Formal emigration and changing tax residency are complex processes and may well be the desired outcome for individuals seeking to live permanently in another country, but it is certainly not a quick-fix ” Tax Clearance Certificate. Sometimes, financial emigration needs to be done retrospectively when people physically emigrate and only subsequently recognise the requirement to regularise their status as non-resident for exchange control and tax purposes. SUBSTANTIAL EXIT CHARGES Changing your tax status to non-resident could have significant capital gains tax consequences, as your worldwide assets (with the exception of fixed property situated in South Africa) are deemed as being disposed of at market values. Therefore, 40% of any gain would be included in your income and you will be taxed at your marginal tax rate. This “exit charge” can be quite substantial and you may need to raise liquidity to settle your affairs with SARS. It is important to ensure that your intention to relocate and your affairs are fully disclosed in your tax returns in the year of your emigration, as well as in the proceeding five years. These disclosures could be key if, at a later stage, your tax residency or ability to exit funds were to be examined. COMPLEX RESIDENCY TESTS South Africa’s tax regime is a residence-based system and one’s tax residency status is determined by how much time you spend in the country, where your assets are based, where your family resides most of the time, and the location of your primary residence. In order to become non-resident, individuals must prove their intention to become ordinarily resident in another country and demonstrate the steps they have taken (or are taking) to carry out this intention. Finally, they will then need to meet requirements of the physical presence test by being in South Africa for no more than 91 days in total during the current assessment year; 91 days in total during each of the five years of assessment preceding the current assessment year; and 915 days in total during those five preceding years of assessment. Contravening any of these periods will result in an individual’s tax status being reverted to South African resident. So, one could have formally emigrated, changed your tax residency status and then subsequently be classified as a SA tax resident again. BE CLEAR ABOUT YOUR OBJECTIVES; SEEK PROFESSIONAL ADVICE In conclusion, it is clear that financial emigration is a highly complex, costly and long-term decision and pursuing this path solely to avoid tax is ill advised. Investors should bear in mind that all South Africans have an annual R1 million single discretionary allowance and R10 million foreign investment allowance – both of which can be used for foreign investment and asset transfer without having to change tax residency. While everyone’s circumstances are different, there are numerous factors to consider and it is important to understand the real cost and lifestyle implications before deciding to financially emigrate. As with any major financial decision, it is always advisable to seek professional, expert advice to ensure that your actions and objectives remain aligned and that your investment plan is optimally structured. 14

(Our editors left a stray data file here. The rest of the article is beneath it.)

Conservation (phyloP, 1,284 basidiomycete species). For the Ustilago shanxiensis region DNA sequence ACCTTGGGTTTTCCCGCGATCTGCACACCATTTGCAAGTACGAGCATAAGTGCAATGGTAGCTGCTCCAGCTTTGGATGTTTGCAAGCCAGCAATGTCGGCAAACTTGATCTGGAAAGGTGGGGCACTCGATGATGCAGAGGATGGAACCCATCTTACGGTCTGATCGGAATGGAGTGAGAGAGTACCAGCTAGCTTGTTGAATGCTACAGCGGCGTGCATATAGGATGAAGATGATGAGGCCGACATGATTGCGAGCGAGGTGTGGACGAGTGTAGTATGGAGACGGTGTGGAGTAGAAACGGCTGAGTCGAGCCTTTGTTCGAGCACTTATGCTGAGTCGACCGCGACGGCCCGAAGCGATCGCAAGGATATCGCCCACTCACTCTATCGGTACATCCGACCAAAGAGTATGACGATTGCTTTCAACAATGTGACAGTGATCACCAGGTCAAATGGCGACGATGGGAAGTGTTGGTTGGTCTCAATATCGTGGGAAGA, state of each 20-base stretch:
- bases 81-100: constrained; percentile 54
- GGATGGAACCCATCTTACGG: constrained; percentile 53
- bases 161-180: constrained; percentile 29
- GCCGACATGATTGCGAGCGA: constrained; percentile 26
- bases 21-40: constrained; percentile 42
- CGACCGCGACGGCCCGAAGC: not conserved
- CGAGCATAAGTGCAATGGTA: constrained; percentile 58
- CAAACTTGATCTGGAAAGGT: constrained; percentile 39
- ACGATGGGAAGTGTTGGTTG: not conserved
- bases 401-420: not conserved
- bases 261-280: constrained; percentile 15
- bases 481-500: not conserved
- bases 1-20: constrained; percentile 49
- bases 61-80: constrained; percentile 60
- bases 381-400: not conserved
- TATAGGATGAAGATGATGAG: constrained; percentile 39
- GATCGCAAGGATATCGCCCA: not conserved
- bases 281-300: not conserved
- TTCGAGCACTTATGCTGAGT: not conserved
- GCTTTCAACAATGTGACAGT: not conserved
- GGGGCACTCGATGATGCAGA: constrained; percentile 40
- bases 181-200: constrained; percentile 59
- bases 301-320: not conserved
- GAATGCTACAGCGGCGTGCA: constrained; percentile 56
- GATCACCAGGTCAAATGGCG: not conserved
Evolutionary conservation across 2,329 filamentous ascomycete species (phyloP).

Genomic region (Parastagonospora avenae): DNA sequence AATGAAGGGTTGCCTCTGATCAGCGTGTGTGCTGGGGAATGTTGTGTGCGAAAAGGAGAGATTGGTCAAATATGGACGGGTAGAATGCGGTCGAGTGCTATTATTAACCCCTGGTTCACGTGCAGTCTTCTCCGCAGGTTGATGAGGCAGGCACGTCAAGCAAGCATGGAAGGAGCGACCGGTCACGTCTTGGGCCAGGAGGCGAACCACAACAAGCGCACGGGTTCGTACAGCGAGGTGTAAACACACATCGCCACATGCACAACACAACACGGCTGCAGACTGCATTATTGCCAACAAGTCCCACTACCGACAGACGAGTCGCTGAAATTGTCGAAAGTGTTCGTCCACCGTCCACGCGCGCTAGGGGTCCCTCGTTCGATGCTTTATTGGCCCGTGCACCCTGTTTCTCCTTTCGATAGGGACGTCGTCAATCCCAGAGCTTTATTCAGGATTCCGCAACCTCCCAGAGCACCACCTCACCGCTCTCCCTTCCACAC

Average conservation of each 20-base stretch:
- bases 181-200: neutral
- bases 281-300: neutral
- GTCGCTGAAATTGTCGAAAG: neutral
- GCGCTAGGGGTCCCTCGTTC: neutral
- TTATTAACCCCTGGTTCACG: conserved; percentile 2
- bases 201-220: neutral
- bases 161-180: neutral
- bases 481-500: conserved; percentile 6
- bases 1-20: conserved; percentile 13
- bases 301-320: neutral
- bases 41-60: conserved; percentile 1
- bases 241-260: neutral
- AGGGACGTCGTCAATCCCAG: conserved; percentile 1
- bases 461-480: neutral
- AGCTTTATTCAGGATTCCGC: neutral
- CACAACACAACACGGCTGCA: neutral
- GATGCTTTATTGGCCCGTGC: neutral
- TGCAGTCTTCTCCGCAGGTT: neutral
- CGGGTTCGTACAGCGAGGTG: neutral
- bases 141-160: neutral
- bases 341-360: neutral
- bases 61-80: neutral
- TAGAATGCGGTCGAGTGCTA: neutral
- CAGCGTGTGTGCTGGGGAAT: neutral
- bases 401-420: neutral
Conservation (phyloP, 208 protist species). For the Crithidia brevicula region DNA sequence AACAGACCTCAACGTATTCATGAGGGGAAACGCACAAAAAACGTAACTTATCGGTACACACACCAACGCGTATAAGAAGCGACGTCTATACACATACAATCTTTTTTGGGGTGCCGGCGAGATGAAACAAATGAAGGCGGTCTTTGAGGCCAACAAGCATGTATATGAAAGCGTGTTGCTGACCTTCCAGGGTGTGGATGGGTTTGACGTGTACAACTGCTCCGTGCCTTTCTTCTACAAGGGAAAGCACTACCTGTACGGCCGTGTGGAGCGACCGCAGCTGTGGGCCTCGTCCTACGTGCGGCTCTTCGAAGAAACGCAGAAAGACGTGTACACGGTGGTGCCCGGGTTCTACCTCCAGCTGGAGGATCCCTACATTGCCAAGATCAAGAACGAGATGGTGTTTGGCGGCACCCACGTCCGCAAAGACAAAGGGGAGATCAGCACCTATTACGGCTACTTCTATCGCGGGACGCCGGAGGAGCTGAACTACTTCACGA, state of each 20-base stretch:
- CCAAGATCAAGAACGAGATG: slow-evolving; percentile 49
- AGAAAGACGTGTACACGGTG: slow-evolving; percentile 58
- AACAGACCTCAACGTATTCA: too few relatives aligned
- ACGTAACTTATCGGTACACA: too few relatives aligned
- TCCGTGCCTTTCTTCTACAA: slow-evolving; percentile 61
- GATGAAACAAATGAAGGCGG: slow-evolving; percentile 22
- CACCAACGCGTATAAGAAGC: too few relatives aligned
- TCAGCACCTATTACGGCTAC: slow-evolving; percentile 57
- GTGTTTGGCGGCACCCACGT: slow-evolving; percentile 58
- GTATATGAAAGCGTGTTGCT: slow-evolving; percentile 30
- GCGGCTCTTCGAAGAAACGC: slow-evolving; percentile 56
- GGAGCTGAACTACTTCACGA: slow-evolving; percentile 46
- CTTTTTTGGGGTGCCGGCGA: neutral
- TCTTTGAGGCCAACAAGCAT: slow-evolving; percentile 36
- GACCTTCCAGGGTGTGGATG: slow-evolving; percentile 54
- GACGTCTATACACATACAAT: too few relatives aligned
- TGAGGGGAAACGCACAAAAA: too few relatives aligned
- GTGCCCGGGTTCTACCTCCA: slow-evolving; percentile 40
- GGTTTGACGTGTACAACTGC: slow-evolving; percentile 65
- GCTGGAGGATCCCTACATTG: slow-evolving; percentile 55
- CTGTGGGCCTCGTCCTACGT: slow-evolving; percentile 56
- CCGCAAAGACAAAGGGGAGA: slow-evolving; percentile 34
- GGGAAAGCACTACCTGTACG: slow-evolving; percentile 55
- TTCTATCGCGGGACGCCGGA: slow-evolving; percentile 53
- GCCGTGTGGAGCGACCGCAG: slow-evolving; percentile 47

IT PAYS TO PLAN IF YOU’RE LOOKING OFFSHORE By Kim Rassou, Portfolio Manager at Old Mutual Wealth Tailored Fund Portfolios Incorporating an offshore component into an investment portfolio makes sense for every investor; doing so provides exposure to the world’s leading economies and high growth industries while spreading the investment risk. even individual stocks and property. Without a plan, they tend to build their portfolios from the bottom up, focusing on investments piecemeal rather than on how the portfolio as a whole is serving the investment objective. Amid forecasts of declining domestic growth and extreme uncertainty, when offshore investing seemed the obvious choice, the past few months have shown that no economy is immune to a global crisis. Many will be enticed by projected returns, the buzz around tech stocks, or the sense of security of having dual citizenship that comes with investing in international property. However, in my professional experience, decisions that are influenced by fear, vanity or greed are the worst an investor can make. Do-it-yourself investors tend to focus on the markets, the economy, the asset manager’s performance and The possibility that these decisions are based on an irrational assessment is exceptionally high. Nonprofessional investors tend to “trust their gut” – and generally don’t understand market valuations, nor the underlying forces driving the performance of Facebook, Apple, Amazon, Netflix and Google (the FAANG companies), for example. It follows that these investors wouldn’t necessarily understand, for example, the full impact of COVID-19 on the FAANGs, whether these stocks are currently trading at fair value, or if they’re overpriced or in bubble territory.